In this way, an entire category of non-serious offenses is excluded from consideration. For example, a Democratic attorney general in the United States would never be able to charge a former Republican president with an offense. Likewise, a Republican attorney general will not accuse a Democratic presidential candidate of littering.

While the exclusion of many offenses by the Public Prosecution Service is a useful start in determining whether or not to prosecute offenses, the difficult analytical work comes when determining which categories certain offenses fall into.

Is it evil to violate state business registry laws?

Is it immoral to violate national security laws?

He watches: National security experts weigh in on Trump’s alleged mishandling of classified documents

Is it more like a traffic violation or premeditated murder?

What if the former president violated the commercial registry laws for the purpose of violating another law, which raises the behavior from a misdemeanor to a felony?

And in his public remarks shortly after Trump was impeached, Manhattan District Attorney Alvin Bragg He explained that New York is the financial capital of the world and that the state has a huge interest in enforcing its business records laws.

Bragg further explained that failure to observe business registry laws can have an impact on consumers – the real, ordinary people who rely on fair business practices, which in turn are the basis for fair markets, fair interest rates and fair prices for a range of goods and services.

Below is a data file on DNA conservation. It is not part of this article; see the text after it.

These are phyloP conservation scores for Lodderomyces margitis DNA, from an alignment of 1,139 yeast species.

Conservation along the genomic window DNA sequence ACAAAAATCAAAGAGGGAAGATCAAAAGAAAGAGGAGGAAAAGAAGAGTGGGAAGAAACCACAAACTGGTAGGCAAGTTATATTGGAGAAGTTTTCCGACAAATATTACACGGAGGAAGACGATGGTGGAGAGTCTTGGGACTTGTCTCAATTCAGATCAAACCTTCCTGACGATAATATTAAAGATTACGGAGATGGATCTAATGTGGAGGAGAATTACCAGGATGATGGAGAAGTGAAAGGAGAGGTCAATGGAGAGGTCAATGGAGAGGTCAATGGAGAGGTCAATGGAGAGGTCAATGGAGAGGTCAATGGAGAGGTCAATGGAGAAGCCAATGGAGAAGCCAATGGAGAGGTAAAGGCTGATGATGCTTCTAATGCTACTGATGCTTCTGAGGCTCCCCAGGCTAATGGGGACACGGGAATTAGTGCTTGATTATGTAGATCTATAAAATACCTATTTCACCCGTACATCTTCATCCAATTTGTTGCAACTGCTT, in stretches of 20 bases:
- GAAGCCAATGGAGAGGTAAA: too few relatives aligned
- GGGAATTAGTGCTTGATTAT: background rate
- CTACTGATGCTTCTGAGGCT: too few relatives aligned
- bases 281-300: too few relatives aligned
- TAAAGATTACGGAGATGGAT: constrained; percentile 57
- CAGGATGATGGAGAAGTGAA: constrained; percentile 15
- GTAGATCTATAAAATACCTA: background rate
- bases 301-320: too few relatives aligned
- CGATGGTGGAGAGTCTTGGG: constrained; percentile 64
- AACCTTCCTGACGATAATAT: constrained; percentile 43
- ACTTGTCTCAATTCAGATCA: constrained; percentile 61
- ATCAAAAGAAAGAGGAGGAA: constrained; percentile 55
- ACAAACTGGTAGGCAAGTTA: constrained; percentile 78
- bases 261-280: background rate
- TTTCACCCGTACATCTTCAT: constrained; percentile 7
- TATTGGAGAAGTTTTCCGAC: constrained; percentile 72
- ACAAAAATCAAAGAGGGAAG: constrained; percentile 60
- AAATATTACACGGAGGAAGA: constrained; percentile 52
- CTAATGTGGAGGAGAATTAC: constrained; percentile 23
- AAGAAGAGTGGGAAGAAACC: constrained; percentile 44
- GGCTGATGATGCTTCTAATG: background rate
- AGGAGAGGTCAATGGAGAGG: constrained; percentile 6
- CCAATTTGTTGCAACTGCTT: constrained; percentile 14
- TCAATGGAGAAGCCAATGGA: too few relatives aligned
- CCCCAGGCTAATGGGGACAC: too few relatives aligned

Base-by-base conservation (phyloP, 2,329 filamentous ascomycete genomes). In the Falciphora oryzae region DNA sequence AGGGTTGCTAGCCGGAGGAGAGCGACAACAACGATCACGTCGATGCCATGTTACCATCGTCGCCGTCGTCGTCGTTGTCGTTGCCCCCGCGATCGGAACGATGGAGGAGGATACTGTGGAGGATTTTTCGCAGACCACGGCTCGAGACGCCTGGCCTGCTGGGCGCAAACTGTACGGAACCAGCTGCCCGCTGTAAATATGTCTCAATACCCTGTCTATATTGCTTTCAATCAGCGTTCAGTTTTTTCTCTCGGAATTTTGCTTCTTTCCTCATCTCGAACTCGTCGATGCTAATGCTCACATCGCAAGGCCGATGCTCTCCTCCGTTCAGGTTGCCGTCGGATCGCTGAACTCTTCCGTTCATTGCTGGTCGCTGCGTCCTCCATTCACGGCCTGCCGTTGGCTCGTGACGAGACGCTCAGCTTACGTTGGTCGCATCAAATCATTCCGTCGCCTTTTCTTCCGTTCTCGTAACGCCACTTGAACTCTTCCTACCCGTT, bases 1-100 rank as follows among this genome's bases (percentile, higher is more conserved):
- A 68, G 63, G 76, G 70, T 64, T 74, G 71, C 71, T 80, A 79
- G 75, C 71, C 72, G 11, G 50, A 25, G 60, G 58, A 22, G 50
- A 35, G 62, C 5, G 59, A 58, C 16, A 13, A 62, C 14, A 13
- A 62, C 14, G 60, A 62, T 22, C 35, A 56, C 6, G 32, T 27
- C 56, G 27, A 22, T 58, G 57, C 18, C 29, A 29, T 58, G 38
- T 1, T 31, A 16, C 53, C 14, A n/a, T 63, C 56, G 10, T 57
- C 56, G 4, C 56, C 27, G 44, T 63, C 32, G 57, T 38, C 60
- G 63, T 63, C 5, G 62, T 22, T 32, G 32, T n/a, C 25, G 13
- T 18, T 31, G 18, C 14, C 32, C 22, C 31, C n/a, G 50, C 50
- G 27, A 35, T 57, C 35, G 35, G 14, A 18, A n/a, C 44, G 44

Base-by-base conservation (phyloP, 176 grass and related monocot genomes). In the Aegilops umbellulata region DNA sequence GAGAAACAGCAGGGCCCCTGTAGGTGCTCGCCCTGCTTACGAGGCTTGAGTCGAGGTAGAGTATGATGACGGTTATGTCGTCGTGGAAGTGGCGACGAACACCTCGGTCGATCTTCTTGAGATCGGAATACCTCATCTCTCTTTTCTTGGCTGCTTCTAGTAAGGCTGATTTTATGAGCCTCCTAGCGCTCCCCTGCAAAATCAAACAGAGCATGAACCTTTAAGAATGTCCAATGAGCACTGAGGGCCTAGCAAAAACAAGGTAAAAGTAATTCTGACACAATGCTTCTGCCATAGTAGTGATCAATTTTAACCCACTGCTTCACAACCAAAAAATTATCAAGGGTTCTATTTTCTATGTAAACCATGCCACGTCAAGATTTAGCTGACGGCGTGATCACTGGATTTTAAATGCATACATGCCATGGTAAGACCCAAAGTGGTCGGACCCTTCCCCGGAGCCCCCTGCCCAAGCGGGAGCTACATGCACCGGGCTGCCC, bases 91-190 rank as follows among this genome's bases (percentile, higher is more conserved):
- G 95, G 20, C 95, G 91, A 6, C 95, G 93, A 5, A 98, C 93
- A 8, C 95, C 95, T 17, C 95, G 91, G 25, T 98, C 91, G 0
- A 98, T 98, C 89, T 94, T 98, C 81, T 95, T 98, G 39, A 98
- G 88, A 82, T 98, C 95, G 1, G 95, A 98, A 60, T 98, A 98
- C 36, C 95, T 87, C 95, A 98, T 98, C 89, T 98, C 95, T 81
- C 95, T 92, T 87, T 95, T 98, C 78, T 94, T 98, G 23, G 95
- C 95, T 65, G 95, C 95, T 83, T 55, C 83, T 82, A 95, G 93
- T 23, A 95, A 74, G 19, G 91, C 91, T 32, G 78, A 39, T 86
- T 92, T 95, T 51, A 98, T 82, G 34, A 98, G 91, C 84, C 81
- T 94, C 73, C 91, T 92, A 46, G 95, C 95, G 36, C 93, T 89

Nobody is above the law

In the end, the decision to bring criminal charges against a former president turns out to be a difficult question.

Equal protection under the law It is a value that Americans should cherish. But when it comes to a former president, competing values ​​must be kept in mind.

Is the alleged crime so egregious that the benefits of equal accountability before the law would outweigh the cost associated with the appearance of an armed partisan trial?

To date, Smith and Bragg are the only state and federal prosecutors to have answered that question by seeking an indictment.

“Today we uphold our solemn responsibility to ensure that everyone is equal before the law,” Bragg said. “No amount of money…and force changes this enduring American principle.”

Likewise, Jack Smith urged those interested in the case to read the indictment before making accusations that his investigation was politically motivated.

“Our laws protecting national defense information are essential to the safety and security of the United States, and must be enforced,” he added. Smith said. “Violations of those laws put our country at risk.”

This article is republished from Conversation Under Creative Commons Licence. Read the The original article.